14. George Hardwick III

    EASTER 1678 | A rousing evening with Her Royal Majesty (8th)

    Davina Next To George "Very mild mannered," George commented in a whipered teasing-tone to Davina following her delivery, and with a grin continued, "I hardly recognised you." His and Davina's tempers, both unstable at times, was one of the resons that their thoughts of a serious relationsip had failed. But as friends, they got along just swimmingly.
  15. Robert Saint-Leger

    Plots with Pepys | 7th late afternoon

    Beverley hmmmed and nodded. And getting smaller vessels fully functional was not amiss against the Dutch, for some of their vessels allowed much closer coastal travel for which larger ships required deeper waters. Smaller crafts were oft used as pursuit crafts on those shallower coastal waters. "If they wish the honour of a position as an officer, they cannot be so very choosey, now can they?" Then he added, "They can be part of the defense of inner waters for all it matters, to prevent an attack like Medway again or any foreign ships proving troublesome on our coasts." If someone else paid for it, they could lay out whatever ships could be put together at every port...and they had a lot of ports. Beverley was actually the seat of the Humber which ran through Hull and was one of the larger ports in the North Ridings; not that Beverley recalled ever having actually been there...
  16. Robert Saint-Leger

    Happy-ish Returns, early evening, 9th April

    Beverley smiled and chuckled to himself. "Touche." "Ha! Yes, it is very strange with both titles and surnames of Herbert and Somerset in the realm. Unfortunately, we cannot claim a stronger relation. Though, if I daresay, I would much rather a brother-in-law of Lord Herbert than the Herbert that is Lord Pembroke. He is, they say, a most mercurial and irascible personage." Whereas, the young Lord Herbert was the youngest member of the Royal Society, a far more cerebral individual. "Mmm, yes, they do say it rivals His Majesty's. And that he has bears and lions ravage dogs and any number of beasts." His eyes flared. It was quite common to fight animals but Pembroke's scale was reportedly on another scale and quite bloody. "I think any man should like to see a lion." Or any exotic animal, really. "Well, you shall have to inspire any young prince to grow to like you before he is old enough to decide to be jealous," Beverley replied, sagely and strangely. His aptitude for strategy extended to court life to an extent. "I should like to meet him if such would be permissible, though I have hardly been a military man of much action." One day, perhaps. Chuckling at the very French description, Beverley answered, "Well, I am certain His Majesty appreciates that." He turned his eyes back to the presents and moved his hands to the box. Beverley had a most candid face, and his delight was very plainly written in the parting of his upturned lips and brightening of his honey-brown eyes. "It is most magnificent!" He held the curved blade up and examined the fine horse head before admiring the fineness of the blade itself. "Thank you, my friend." Then he added with an amused grin, "I do not think this is very French."
  17. Dorothea and Francis "We should have guessed that would happen." She agreed, likewise dismayed as for a moment the quotations took on a political, and then almost bawdy tack. Thankfully the night was saved, as Lady Beverly made a course-correct. Dorotha’s eyes slid to the Queen, who through all of this maintained her usual ‘court’ smile, hiding her deeper opinions on this one or that one’s offering. “I think she is pleased.” Dorothea whispered to Francis.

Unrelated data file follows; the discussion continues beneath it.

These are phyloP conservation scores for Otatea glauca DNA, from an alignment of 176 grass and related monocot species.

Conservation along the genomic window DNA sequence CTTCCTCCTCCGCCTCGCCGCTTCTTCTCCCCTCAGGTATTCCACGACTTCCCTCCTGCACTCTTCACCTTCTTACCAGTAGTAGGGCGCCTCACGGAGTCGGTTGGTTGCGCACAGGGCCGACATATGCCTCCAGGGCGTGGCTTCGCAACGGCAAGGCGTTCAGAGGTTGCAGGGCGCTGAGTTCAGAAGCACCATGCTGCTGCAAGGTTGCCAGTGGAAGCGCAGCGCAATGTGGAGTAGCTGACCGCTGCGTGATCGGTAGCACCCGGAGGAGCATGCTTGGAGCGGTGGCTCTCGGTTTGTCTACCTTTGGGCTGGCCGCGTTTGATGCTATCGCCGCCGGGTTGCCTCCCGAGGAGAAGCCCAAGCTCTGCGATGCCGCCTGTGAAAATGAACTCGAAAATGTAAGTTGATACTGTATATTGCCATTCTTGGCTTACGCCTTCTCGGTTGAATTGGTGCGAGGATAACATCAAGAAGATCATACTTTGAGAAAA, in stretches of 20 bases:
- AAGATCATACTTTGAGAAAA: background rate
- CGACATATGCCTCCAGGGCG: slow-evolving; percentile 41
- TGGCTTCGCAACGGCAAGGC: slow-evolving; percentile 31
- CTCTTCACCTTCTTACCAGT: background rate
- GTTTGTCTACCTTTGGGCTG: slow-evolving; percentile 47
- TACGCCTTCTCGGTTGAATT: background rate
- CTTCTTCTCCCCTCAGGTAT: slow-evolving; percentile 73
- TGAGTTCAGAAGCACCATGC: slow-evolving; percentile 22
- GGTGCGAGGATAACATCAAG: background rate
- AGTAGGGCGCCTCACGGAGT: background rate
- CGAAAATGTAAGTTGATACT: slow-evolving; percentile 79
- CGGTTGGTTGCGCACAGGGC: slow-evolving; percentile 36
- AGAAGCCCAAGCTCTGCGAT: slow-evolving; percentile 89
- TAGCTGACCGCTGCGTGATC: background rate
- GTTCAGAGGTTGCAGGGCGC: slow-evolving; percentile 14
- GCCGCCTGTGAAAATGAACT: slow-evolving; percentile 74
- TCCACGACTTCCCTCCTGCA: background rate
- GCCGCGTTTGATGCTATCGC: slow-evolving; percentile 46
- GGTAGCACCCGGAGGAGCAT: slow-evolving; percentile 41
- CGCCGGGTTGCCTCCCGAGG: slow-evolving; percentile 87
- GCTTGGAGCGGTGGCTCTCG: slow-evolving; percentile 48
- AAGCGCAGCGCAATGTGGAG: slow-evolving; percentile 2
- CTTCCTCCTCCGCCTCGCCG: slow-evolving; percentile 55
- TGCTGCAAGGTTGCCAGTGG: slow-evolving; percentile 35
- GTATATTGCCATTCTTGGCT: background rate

18. Individuals continued to stand, taking a turn at presenting a verse. It was one of the Moustacio'd group who stood next; William Abdy infact. He had found a bold and manly verse with a sword in it, that he hoped might impress the ladies present!
  19. Darlene Hamilton

    EASTER 1678 | A rousing evening with Her Royal Majesty (8th)

    Darlene & Chatham It was little surprise that Darlene's voice was 'vaguely familiar' to Sophia, for when the German girl had first arrived at court she had attended the Opera that Darlene had held. Sophia had begged to perform in the next. That had been a lifetime ago now, the dramatics of court life was like that. Sulking after her own performance had flopped, Darlene paid little attention to the following bible quotes until Sophia spoke - her choice of song themed verse reminded Darlene of that time way back when. Perhaps I should host another Opera for her? she wondered to herself, unaware that Sophia's kudos on that score had moved far past the point of accepting theatrical hand outs. Then her Cromwell finally chose to take a turn, Darlene was sure he'd make it a especially stuffy one. Perhaps something from Revelation even. But it was not. Sitting again, he admitted his loss. "I forgive you," she whispered back, "this is a tough crowd to try crack, anything with more, thrust, would flop." A small smile tuged at the pretty lady's lips once more. "Do you think it's almost over yet?" She felt done with it, and ready for some 'after the event' fun.
  20. Nicolette was so bored. Lisa, even Louis, seemed to be taking the long weekend of devoutness far too seriously (and she did not even consider Margaretha for company.) Absolutely desperate for some fun and diversion, she'd sent out notes to a few of her discreet friends, and a few to indiscreet ones also, hoping that they might dare heavenly condemnation and meet with her in the Kings vinarium. (Yes that was how bored Nicci was; she'd even looked up the Latin word for a wine flask!) Dressed in a midnight blue cloak, Nicci skulked down the eerily silent halls of the place... though she did not dare to pray others would join her, she 'hoped' it really hard. In the Cellar "Achoo!" Nicci sneezed (and almost blew out her candle) - having selected one of the more dusty bottles down from the rack. Hopefully it was a good one. At the table, a few feet away, there were a good half dozen bottles already opened, along with as many glasses with a just a sampled splash in each.